The Cost of Victory
Carter, Stephen L., Newsweek
Byline: Stephen L. Carter
It's the finest moment of Obama's presidency--but it also raises uncomfortable moral questions.
An hour or so after President Obama appeared on television late on the night of May 1 to announce the killing of Osama bin Laden by American forces, a veteran political commentator on one of the cable-news networks mused that the only person he could remember whom Americans had hated as much as they did bin Laden was Adolf Hitler. This notion seems apt: for Americans today, Osama bin Laden symbolized evil.
Every war needs an enemy, and bin Laden, through his campaign of murderous attacks not only in the United States but in the Muslim world as well, earned the hatred and vitriol directed at him. His sudden end, after nearly a decade of searching, caught everyone by surprise. Even now, the story seems improbable. Correct intelligence, punctilious organization, rapid deployment, precise execution, the target eliminated without any American being injured. This is the stuff of Hollywood. In the real world, we attack with drones, too often missing high-value targets and blowing up wedding parties and funerals.
Not this time. This time we hit our target. America is celebrating. We turn out not to be in decline after all: we are still the superpower the rest of the world envies and fears. President Obama boldly greenlighted a high-risk operation, a decision surely not easy to make, and the gamble paid off. True, the blood on the corpse was barely dry before calls began for American withdrawal from Afghanistan: the risk of going to war over a symbol. That debate may soon sharpen. Still, for the moment, the dancing in the streets continues.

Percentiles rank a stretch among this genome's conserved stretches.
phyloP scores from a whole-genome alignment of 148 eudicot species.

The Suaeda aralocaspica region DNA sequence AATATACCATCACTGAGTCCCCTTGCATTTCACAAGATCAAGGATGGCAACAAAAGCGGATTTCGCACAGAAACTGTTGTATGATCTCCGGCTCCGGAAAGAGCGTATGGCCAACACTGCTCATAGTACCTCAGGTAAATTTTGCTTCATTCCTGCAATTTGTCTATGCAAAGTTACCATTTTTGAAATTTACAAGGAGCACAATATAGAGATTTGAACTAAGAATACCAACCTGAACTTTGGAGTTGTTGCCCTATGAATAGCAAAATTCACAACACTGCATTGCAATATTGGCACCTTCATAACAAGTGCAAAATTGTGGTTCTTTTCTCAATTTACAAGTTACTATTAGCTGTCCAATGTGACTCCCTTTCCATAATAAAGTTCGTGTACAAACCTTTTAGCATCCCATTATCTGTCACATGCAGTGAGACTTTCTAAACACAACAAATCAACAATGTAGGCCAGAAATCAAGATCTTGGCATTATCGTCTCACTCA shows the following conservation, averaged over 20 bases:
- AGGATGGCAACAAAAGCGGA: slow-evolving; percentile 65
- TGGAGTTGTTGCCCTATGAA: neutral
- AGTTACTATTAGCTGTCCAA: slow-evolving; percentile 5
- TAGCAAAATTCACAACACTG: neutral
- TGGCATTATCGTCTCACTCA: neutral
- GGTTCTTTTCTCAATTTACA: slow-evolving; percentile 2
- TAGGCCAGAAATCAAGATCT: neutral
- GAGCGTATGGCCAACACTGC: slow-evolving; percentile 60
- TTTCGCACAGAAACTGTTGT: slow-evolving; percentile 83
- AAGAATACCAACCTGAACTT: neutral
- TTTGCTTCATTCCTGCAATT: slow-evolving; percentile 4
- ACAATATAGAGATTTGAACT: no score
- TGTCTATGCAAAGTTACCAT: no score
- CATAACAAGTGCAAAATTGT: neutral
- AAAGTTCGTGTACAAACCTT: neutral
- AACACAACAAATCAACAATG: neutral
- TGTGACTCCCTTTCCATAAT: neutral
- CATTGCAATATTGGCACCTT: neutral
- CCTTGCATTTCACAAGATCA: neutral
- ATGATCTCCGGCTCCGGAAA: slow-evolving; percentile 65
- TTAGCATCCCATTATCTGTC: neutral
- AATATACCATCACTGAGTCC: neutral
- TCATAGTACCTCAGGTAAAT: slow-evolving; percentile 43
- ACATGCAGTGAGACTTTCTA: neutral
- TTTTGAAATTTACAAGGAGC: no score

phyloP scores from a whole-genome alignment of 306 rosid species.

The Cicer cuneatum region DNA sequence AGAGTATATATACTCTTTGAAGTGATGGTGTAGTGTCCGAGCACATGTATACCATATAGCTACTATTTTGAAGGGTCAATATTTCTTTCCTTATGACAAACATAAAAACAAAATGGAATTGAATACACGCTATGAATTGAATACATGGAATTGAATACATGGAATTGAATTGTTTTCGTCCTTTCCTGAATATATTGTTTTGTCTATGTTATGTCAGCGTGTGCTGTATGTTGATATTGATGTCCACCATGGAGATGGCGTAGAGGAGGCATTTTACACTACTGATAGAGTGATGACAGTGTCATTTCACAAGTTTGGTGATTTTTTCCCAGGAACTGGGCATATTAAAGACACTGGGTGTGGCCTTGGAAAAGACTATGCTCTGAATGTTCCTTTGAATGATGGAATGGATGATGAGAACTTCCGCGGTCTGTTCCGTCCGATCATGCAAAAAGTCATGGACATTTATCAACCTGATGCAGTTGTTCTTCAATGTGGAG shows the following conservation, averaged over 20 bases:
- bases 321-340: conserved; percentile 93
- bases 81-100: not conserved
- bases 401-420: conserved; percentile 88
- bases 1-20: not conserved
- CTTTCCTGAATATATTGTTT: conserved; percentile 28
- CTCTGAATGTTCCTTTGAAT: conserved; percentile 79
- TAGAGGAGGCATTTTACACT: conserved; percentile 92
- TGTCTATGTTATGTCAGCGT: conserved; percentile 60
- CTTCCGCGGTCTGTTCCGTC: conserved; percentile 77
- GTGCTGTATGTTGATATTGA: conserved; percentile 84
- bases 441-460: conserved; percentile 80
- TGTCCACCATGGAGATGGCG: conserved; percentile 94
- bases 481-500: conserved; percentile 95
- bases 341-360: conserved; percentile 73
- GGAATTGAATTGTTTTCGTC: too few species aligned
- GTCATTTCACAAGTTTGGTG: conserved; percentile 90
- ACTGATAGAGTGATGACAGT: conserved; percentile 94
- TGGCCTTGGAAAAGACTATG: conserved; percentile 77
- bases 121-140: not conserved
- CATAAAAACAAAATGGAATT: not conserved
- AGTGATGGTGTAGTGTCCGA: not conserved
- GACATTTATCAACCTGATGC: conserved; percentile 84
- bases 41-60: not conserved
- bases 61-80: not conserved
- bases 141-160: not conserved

And yet, amid the national joy, ethical questions abound. Consider the most obvious one. It appears that the mission all along, despite White House assertions to the contrary, was to kill bin Laden, not capture him--that is, to assassinate him. The Obama administration, like its predecessor, continues to insist that setting out to kill the other side's leaders pursuant to a very general congressional grant of authority is not the same as assassinating them; but this semantic argument cannot cloak what we have been doing, both with our drones and with our Special Forces. I am not arguing against a policy of assassination, but I do think we should call what we are doing by its proper name.
And there is a deeper ethical dilemma. In the end, we were able to track bin Laden because he communicated only through two couriers believed to be brothers. And what was the source of this vital clue? The intelligence apparently came from detainees imprisoned in secret facilities overseas and subjected to what has been euphemistically called "enhanced" interrogation.
We must not shrink from this possibility, distasteful though we might find it. If the United States is to carry out President Obama's announced policy of seeking out and eliminating the nation's enemies, accurate human intelligence is of first importance. Bin Laden was clever enough to avoid all electronic communication, and to build his compound sufficiently close to Islamabad that he fell within its air-defense intercept zone. Electronic monitoring from a distance would not have located him, and a drone attack would have been difficult.
So the information from the detainees was crucial, and we face an uncomfortable irony, both political and ethical. The finest moment of Barack Obama's presidency to this point came about precisely because of the detention system against which he railed during his campaign. …